Remember that beautiful, plaintive old Carole King song, So Far Away? ‘You’re so far away/ Doesn’t anybody stay in one place any more …’ Seems like a theme song for the most recent crop of British ecoliterature. Two that stand out as examples are Robert Macfarlane’s The Old Ways and Merlin Coverley’s The Art of Wandering: the Writer as Walker, but there are more. Kathleen Jamie’s Sightlines. Books based on walking through places, visiting places briefly and then writing about them. Closer perhaps to travel literature than any other genre. What is striking is that relatively few books spring to mind when I think of modern works of ‘nature writing’ (from the UK; this is perhaps less true in the US tradition) that are based on deep, lived knowledge of a particular place – Neil Ansell’s excellent Deep Country perhaps being the most recent example I’ve read. (There are more older examples, but I’m focusing here on contemporary literature.)
This is a theme that is taken up by Wendell Berry, in his 2012 Jefferson Lecture, where to his insistence on the importance of place he adds that of community. Berry has written extensively on this theme; one of my favourite essays is from The Art of the Commonplace:
‘Until we understand what the land is, we are at odds with everything we touch. And to come to that understanding it is necessary, even now, to leave the regions of our conquest – the cleared fields, the towns and cities, the highways – and re-enter the woods. For only there can a man encounter the silence and the darkness of his own absence. Only in this silence and darkness can he recover the sense of the world’s longevity, of its ability to thrive without him, of his inferiority to it and his dependence on it. Perhaps then, having heard that silence and seen that darkness, he will grow humble before the place and begin to take it in – to learn from it what it is. As its sounds come into his hearing, and its lights and colors come into his vision, and its odors come into his nostrils, then he may come into its presence as he never has before, and he will arrive in his place and will want to remain. His life will grow out of the ground like the other lives of the place, and take its place among them. He will be with them – neither ignorant of them, nor indifferent to them, nor against them – and so at last he will grow to be native-born. That is, he must reenter the silence and the darkness, and be born again.’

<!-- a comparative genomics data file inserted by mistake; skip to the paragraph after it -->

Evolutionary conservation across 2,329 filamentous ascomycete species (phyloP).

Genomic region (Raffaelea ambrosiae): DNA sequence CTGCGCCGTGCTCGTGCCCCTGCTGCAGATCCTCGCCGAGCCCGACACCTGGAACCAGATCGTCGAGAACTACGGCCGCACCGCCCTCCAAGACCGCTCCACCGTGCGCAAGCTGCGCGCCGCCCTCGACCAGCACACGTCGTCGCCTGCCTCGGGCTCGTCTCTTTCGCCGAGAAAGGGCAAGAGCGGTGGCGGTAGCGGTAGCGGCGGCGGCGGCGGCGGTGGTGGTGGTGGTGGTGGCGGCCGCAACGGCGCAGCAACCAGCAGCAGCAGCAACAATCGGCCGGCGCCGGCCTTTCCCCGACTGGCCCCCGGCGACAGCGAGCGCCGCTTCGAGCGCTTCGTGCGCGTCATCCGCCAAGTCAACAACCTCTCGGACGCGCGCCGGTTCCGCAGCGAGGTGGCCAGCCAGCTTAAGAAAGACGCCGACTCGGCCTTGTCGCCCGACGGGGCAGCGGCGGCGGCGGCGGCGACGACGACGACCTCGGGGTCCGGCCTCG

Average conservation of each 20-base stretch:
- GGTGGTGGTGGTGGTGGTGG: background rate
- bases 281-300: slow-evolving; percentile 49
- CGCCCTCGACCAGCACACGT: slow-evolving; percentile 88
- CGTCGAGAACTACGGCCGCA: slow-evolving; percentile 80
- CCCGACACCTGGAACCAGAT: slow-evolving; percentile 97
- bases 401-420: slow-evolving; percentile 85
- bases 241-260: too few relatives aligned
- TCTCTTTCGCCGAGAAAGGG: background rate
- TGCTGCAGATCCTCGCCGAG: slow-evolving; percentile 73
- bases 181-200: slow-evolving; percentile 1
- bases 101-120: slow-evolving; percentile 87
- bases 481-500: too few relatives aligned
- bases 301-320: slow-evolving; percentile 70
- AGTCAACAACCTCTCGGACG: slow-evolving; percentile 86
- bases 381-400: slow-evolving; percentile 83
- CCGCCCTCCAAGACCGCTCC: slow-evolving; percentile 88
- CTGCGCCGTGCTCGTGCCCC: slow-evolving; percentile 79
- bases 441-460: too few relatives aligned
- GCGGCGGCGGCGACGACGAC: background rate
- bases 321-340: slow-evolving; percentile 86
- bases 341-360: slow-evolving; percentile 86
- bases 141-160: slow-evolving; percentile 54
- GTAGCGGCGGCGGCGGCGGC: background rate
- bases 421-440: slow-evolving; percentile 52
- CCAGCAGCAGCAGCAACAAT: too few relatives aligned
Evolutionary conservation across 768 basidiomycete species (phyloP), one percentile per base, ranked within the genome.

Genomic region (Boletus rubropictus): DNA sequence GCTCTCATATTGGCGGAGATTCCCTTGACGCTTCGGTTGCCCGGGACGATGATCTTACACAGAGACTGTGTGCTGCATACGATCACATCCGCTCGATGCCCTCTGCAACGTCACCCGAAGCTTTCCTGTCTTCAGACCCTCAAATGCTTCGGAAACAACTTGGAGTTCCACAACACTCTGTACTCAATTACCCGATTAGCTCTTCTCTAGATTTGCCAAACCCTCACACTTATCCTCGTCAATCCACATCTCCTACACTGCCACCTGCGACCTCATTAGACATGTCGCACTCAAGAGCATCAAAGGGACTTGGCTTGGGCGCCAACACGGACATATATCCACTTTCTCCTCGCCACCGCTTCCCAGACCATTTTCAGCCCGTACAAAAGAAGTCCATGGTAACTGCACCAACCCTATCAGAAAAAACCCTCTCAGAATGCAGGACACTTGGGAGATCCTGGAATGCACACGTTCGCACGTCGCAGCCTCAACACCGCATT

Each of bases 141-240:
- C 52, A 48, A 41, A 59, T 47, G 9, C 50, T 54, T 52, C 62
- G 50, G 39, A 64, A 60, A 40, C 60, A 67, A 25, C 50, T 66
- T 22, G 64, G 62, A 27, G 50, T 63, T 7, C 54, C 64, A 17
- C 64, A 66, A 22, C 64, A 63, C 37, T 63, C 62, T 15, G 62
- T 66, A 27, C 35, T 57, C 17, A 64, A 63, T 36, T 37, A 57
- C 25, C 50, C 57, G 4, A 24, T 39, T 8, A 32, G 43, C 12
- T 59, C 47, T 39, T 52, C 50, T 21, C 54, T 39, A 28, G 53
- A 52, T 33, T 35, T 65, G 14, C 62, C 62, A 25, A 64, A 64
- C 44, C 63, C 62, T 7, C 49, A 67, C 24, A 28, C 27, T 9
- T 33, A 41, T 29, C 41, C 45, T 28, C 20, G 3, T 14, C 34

Standing still has become unfashionable. And yet, having spent much of my own early adult life in the usual peripatetic modern fashion, tottering from place to place in search of that indefinable (unreachable) something that would make me stay, it became very clear to me several years ago that belonging isn’t about the place that’s outside of you, it’s about the place that’s inside of you. The ability to reenter the silence and the darkness, and be born again. The understanding that it’s necessary to grow out of the ground. And now, the deep, daily, working knowledge of a place and its landscape and weatherscape brings with it an infinitely richer ground of being. Patrick Kavanagh said it too: ‘To know fully even one field or one land is a lifetime’s experience. In the world of poetic experience it is depth that counts, not width.’
The economic and social reasons for our modern mobility fetish are well understood, but what is perhaps less well understood is that when we lose a sense of place and a sense of belonging, we lose a way of being in the world . And although the books I mentioned at the beginning of this post are nevertheless fine examples of writing in their own way, British ecoliterature, in particular, is all the poorer for that lack.